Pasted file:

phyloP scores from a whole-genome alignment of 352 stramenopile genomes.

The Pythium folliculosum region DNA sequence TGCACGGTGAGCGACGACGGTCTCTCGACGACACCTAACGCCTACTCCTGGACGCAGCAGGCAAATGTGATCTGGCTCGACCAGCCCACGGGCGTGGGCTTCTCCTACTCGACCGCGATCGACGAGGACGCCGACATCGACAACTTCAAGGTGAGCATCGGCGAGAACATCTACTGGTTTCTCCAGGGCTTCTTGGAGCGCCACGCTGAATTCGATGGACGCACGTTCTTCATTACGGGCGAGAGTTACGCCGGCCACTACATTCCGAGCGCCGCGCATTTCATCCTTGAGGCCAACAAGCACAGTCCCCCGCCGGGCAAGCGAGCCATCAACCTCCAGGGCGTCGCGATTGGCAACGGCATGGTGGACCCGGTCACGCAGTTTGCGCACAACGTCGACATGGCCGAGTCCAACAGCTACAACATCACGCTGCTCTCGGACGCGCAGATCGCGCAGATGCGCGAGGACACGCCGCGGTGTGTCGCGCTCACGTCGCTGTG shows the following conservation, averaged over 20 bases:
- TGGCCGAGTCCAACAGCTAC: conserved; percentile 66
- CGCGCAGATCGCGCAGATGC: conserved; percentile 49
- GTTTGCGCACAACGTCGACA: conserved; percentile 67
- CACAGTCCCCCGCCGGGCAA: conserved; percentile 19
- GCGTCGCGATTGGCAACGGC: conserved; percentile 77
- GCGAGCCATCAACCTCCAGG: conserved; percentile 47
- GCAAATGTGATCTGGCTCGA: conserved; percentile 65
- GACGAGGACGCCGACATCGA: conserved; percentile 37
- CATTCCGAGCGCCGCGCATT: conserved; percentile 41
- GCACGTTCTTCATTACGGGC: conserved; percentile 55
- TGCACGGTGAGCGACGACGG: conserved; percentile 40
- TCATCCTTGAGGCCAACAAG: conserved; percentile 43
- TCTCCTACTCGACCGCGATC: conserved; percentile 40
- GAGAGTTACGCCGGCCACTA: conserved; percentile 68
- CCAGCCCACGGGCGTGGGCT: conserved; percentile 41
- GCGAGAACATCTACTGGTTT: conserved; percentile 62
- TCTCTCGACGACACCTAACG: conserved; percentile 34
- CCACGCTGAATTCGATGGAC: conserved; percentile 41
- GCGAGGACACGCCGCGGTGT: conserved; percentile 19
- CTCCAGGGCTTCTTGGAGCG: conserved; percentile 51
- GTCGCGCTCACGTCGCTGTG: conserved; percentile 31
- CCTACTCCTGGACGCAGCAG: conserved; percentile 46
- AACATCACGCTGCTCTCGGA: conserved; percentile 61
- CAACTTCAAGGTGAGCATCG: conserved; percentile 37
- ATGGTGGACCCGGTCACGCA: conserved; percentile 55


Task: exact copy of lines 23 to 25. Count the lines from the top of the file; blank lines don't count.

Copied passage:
- GTCGCGCTCACGTCGCTGTG: conserved; percentile 31
- CCTACTCCTGGACGCAGCAG: conserved; percentile 46
- AACATCACGCTGCTCTCGGA: conserved; percentile 61